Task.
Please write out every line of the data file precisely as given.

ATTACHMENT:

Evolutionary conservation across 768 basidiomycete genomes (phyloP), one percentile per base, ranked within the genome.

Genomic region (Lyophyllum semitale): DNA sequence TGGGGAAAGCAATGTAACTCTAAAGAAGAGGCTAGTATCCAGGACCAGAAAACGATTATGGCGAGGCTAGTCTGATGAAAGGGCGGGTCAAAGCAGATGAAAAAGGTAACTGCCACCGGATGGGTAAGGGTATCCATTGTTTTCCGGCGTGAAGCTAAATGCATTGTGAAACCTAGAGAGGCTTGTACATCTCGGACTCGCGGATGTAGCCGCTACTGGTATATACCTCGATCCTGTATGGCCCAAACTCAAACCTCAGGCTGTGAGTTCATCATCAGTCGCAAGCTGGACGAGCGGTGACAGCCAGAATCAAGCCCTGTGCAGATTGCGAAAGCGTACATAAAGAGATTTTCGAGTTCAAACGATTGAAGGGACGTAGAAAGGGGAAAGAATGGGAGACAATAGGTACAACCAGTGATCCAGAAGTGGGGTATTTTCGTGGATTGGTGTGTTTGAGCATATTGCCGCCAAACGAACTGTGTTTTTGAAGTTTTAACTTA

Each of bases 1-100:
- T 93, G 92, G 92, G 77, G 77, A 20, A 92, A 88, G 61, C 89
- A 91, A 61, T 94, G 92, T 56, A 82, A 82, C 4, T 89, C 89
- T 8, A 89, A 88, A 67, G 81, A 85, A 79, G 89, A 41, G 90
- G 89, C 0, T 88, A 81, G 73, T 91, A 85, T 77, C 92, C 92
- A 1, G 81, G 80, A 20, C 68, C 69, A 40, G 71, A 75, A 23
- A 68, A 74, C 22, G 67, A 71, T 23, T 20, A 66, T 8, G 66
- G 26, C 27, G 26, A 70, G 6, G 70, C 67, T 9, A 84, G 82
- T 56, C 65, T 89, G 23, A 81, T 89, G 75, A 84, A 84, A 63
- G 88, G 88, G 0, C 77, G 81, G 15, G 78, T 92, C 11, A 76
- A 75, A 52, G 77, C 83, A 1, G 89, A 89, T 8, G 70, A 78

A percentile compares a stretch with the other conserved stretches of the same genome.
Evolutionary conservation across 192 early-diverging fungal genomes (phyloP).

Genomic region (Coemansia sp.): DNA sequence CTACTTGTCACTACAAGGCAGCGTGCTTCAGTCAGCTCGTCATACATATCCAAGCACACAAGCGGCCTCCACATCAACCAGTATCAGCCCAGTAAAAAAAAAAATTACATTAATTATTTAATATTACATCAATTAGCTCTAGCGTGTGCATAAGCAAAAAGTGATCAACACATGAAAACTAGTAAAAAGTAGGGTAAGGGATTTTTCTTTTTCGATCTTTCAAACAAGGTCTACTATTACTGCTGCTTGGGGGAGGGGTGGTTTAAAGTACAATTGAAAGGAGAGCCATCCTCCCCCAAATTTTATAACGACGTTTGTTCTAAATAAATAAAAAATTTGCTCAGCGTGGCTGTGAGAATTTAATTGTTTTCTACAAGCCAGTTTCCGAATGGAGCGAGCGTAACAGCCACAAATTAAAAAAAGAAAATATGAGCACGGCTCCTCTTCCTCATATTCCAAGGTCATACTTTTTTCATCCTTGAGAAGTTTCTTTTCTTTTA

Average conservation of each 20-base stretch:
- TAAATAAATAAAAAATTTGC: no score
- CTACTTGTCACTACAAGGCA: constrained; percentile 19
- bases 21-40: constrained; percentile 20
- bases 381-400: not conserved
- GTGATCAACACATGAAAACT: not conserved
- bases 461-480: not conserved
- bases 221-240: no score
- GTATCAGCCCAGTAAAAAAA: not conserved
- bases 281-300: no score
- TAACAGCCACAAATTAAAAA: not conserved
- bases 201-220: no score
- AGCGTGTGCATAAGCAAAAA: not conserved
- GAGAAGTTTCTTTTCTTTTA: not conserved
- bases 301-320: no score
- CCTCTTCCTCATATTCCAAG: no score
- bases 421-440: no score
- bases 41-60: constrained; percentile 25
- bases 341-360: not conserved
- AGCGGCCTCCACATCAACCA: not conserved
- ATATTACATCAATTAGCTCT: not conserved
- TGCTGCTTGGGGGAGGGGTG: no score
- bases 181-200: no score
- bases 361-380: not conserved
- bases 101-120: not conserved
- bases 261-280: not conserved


Evolutionary conservation across 768 basidiomycete genomes (phyloP), one percentile per base, ranked within the genome.

Genomic region (Lyophyllum semitale): DNA sequence TGGGGAAAGCAATGTAACTCTAAAGAAGAGGCTAGTATCCAGGACCAGAAAACGATTATGGCGAGGCTAGTCTGATGAAAGGGCGGGTCAAAGCAGATGAAAAAGGTAACTGCCACCGGATGGGTAAGGGTATCCATTGTTTTCCGGCGTGAAGCTAAATGCATTGTGAAACCTAGAGAGGCTTGTACATCTCGGACTCGCGGATGTAGCCGCTACTGGTATATACCTCGATCCTGTATGGCCCAAACTCAAACCTCAGGCTGTGAGTTCATCATCAGTCGCAAGCTGGACGAGCGGTGACAGCCAGAATCAAGCCCTGTGCAGATTGCGAAAGCGTACATAAAGAGATTTTCGAGTTCAAACGATTGAAGGGACGTAGAAAGGGGAAAGAATGGGAGACAATAGGTACAACCAGTGATCCAGAAGTGGGGTATTTTCGTGGATTGGTGTGTTTGAGCATATTGCCGCCAAACGAACTGTGTTTTTGAAGTTTTAACTTA

Each of bases 1-100:
- T 93, G 92, G 92, G 77, G 77, A 20, A 92, A 88, G 61, C 89
- A 91, A 61, T 94, G 92, T 56, A 82, A 82, C 4, T 89, C 89
- T 8, A 89, A 88, A 67, G 81, A 85, A 79, G 89, A 41, G 90
- G 89, C 0, T 88, A 81, G 73, T 91, A 85, T 77, C 92, C 92
- A 1, G 81, G 80, A 20, C 68, C 69, A 40, G 71, A 75, A 23
- A 68, A 74, C 22, G 67, A 71, T 23, T 20, A 66, T 8, G 66
- G 26, C 27, G 26, A 70, G 6, G 70, C 67, T 9, A 84, G 82
- T 56, C 65, T 89, G 23, A 81, T 89, G 75, A 84, A 84, A 63
- G 88, G 88, G 0, C 77, G 81, G 15, G 78, T 92, C 11, A 76
- A 75, A 52, G 77, C 83, A 1, G 89, A 89, T 8, G 70, A 78

A percentile compares a stretch with the other conserved stretches of the same genome.
Evolutionary conservation across 192 early-diverging fungal genomes (phyloP).

Genomic region (Coemansia sp.): DNA sequence CTACTTGTCACTACAAGGCAGCGTGCTTCAGTCAGCTCGTCATACATATCCAAGCACACAAGCGGCCTCCACATCAACCAGTATCAGCCCAGTAAAAAAAAAAATTACATTAATTATTTAATATTACATCAATTAGCTCTAGCGTGTGCATAAGCAAAAAGTGATCAACACATGAAAACTAGTAAAAAGTAGGGTAAGGGATTTTTCTTTTTCGATCTTTCAAACAAGGTCTACTATTACTGCTGCTTGGGGGAGGGGTGGTTTAAAGTACAATTGAAAGGAGAGCCATCCTCCCCCAAATTTTATAACGACGTTTGTTCTAAATAAATAAAAAATTTGCTCAGCGTGGCTGTGAGAATTTAATTGTTTTCTACAAGCCAGTTTCCGAATGGAGCGAGCGTAACAGCCACAAATTAAAAAAAGAAAATATGAGCACGGCTCCTCTTCCTCATATTCCAAGGTCATACTTTTTTCATCCTTGAGAAGTTTCTTTTCTTTTA

Average conservation of each 20-base stretch:
- TAAATAAATAAAAAATTTGC: no score
- CTACTTGTCACTACAAGGCA: constrained; percentile 19
- bases 21-40: constrained; percentile 20
- bases 381-400: not conserved
- GTGATCAACACATGAAAACT: not conserved
- bases 461-480: not conserved
- bases 221-240: no score
- GTATCAGCCCAGTAAAAAAA: not conserved
- bases 281-300: no score
- TAACAGCCACAAATTAAAAA: not conserved
- bases 201-220: no score
- AGCGTGTGCATAAGCAAAAA: not conserved
- GAGAAGTTTCTTTTCTTTTA: not conserved
- bases 301-320: no score
- CCTCTTCCTCATATTCCAAG: no score
- bases 421-440: no score
- bases 41-60: constrained; percentile 25
- bases 341-360: not conserved
- AGCGGCCTCCACATCAACCA: not conserved
- ATATTACATCAATTAGCTCT: not conserved
- TGCTGCTTGGGGGAGGGGTG: no score
- bases 181-200: no score
- bases 361-380: not conserved
- bases 101-120: not conserved
- bases 261-280: not conserved